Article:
The beautiful thatched pagodas at the Pura Besikah
For the final day of our trip proper we decided that, rather than hang around at the resort and head to the airport in the darkness we would hire a car for the day, take our bags with us and get them to drop us off at the airport in the evening.  This meant we would be early extremely early for our late night flight but the alternative was to travel through Bali and not see anything of this beautiful island.

The resort agreed to provide a car for the whole day for only $20 more than a taxi would have cost so it was a no-brainer financially. 

We checked out left just after 9.00am, setting off first to visit the Mother Temple, Pura Besakih, which was, as we had been warned, expensive and overrun with touts.  The journey there was very scenic, following the coast for a while before heading inland and winding around mountain roads, through coconut groves, tiny Balinese villages, and hillside rice terraces.

The Wooky in a dress.  Irresistable!
The village houses were mainly constructed of dark grey, almost black, volcanic material and contrasted beautifully with the lush green landscape. 

We reached the temple by about 11.00am and we are glad we did visit as it is the most important temple in all of Bali, impressive inside and out, and the view from the top across the west of the island is stunning.  When we arrived we were informed that you cannot visit inside of the temples unless you are wearing a sarong, which of course we didn’t have to hand.  Paul in particular has never had a reason to wear a skirt (unless he’s keeping something from me) but I have to say he looks rather fetching in a dress.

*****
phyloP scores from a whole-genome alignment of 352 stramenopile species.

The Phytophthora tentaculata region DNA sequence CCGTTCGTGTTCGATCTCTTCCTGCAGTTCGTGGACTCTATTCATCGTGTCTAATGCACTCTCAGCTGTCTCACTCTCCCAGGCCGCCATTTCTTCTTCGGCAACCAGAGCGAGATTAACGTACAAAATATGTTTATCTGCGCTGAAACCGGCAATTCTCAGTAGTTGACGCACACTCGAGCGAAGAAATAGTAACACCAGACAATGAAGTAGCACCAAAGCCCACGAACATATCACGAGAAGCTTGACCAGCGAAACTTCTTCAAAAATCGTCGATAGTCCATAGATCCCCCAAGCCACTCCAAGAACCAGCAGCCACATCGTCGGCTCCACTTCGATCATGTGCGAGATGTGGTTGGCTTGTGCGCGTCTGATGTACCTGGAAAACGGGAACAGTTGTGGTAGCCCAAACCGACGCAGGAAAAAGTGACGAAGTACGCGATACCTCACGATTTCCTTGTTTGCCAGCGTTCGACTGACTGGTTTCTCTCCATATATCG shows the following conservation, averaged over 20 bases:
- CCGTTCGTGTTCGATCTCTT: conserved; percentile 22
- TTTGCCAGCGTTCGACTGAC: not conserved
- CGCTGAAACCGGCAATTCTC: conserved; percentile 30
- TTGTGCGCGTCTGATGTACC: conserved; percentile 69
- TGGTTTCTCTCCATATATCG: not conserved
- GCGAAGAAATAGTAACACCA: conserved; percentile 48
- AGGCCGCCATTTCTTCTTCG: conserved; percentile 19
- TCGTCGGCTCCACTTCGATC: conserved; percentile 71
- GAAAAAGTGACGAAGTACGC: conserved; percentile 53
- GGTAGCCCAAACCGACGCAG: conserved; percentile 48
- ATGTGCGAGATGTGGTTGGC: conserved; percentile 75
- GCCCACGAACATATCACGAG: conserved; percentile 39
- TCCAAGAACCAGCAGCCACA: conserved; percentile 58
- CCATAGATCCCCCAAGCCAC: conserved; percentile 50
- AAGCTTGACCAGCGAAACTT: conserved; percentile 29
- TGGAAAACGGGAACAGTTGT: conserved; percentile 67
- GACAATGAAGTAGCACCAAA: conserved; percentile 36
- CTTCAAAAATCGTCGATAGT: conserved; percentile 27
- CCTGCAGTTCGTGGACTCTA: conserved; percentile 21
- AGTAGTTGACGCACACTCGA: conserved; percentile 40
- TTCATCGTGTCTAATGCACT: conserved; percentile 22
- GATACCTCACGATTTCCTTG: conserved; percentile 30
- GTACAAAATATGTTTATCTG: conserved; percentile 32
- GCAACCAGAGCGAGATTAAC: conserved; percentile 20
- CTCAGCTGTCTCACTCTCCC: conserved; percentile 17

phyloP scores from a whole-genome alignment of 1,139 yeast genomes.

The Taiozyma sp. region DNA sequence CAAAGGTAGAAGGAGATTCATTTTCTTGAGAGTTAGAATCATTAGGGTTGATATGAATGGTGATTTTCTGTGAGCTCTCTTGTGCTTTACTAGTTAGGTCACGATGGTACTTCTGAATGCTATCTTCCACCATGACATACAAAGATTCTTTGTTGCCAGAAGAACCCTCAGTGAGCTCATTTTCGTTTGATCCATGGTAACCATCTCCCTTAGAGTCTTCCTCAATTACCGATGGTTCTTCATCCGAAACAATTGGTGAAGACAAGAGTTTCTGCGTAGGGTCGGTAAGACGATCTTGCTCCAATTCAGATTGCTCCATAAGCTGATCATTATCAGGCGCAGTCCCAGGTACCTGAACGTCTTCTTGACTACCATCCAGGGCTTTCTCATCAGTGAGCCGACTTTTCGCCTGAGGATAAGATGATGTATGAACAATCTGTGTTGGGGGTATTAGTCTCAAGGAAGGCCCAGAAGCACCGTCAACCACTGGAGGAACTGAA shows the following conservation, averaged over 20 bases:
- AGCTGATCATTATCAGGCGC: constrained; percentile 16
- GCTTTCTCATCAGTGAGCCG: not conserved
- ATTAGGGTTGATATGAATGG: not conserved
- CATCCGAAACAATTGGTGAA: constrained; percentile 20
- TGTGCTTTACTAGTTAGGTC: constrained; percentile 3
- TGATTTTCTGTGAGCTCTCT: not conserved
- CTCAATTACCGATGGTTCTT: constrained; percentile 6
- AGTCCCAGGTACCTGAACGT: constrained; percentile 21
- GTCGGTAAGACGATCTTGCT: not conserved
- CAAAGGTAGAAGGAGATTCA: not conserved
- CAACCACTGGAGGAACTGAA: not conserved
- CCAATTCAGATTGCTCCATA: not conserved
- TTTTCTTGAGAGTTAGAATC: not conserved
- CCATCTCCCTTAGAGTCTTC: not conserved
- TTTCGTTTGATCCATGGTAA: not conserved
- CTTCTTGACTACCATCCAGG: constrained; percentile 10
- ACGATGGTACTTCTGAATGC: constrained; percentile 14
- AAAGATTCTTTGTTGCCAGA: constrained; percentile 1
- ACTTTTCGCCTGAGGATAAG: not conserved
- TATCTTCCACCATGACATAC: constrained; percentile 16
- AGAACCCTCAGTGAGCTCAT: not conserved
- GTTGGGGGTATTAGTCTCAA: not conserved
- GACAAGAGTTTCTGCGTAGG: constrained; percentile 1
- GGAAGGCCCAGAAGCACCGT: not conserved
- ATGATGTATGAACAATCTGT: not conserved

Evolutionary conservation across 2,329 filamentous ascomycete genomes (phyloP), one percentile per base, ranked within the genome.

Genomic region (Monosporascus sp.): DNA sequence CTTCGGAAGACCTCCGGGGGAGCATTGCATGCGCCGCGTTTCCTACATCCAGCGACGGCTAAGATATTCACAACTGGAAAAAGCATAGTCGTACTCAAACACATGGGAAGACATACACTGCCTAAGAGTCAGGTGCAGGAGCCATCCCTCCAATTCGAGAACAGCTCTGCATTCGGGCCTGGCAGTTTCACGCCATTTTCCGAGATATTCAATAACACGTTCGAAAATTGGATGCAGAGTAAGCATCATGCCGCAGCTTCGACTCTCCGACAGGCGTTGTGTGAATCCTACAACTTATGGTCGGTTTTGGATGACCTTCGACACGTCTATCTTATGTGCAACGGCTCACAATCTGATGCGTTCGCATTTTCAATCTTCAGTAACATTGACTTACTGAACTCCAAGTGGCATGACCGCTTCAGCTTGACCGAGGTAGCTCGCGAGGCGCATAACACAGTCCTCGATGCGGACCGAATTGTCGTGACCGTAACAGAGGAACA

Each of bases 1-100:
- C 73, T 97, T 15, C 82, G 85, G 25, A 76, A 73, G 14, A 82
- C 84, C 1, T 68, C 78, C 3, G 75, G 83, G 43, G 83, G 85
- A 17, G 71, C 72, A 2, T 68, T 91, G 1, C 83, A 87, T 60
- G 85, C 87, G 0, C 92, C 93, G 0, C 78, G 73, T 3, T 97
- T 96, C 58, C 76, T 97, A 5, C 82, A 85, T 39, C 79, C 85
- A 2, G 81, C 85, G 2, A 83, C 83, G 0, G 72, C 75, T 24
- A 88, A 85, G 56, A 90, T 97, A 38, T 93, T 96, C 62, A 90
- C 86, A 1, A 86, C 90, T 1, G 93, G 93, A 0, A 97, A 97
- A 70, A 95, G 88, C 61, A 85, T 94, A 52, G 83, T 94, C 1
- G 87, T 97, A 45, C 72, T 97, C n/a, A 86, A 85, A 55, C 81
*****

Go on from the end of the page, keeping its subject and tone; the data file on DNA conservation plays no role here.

So we ended up buying two very nice but extremely overpriced sarongs which we could have bought for a fraction of the price at any other retail outlet worldwide including, I am sure, Harrods, but as they had the market cornered we were a bit stumped.  We then we forked out for a guide which we were assured we would need to negotiate the complex.  The price for a 30 minute escorted tour started at $40 but we negotiated down to $10 and it turned out we really didn’t need his services after all.  The temple complex was not, shall we say, very complex at all, and we would have easily found our way around without him.  He didn’t really give us much background or historical information either beyond that which we already knew or which wasn’t really very interesting.   The temple visit ended costing us about $45.  Even on the last day of our whole trip we seemed to be bleeding money at an alarming rate.

The view from the top of Pura Besikah
The Mother Temple is positioned on the western slope of Mount Ugung and suffered some damage in the eruption in 1963 however much of the original buildings remain and date back to the 14th century although most of the building took place in around the 17th century.  It is still being restored in places but it is distinctly Balinese, very impressive and rather beautiful.

The Balinese view volcanoes as the voice of the gods and pay tribute to them and this is one of the reasons Pura Besakih was built on the slopes on the largest volcano.  The fact that the Mother Temple has survived past eruptions (particularly the 1963 eruption where the lava flows passed by metres of the complex) is seen as a good sign from the gods.

Mount Ubung - a volcano - without a doubt
The pagodas are all mostly tiered thatches built with black volcanic stone and decorated in mainly gold and reds.  There was a ceremony going on while we were there which seemed to involve a lot of ringing of bells, chanting, and offerings of fruit, vegetables and flowers as well as the other usual items.

After the temple visit we headed off to see the lake in the north of the island which is flanked by two volcanoes on the west and east banks.  The most active of the volcanoes is Mount Barung which we were alarmed to discover erupts on a regular basis.  The last eruption was in 2000 and by my reckoning they are due one any day now.  There was some information here about the philosophy of the people who live in the shadow of these threatening forces of nature and how they embrace their presence and see the positive in what are potentially (and have been in the past) disastrous occurrences.  It was explained how the lava kills old vegetation, and how ash fertilises the ground and promotes new growth bringing healthy crops, and there is much flora and fauna which thrive in the area.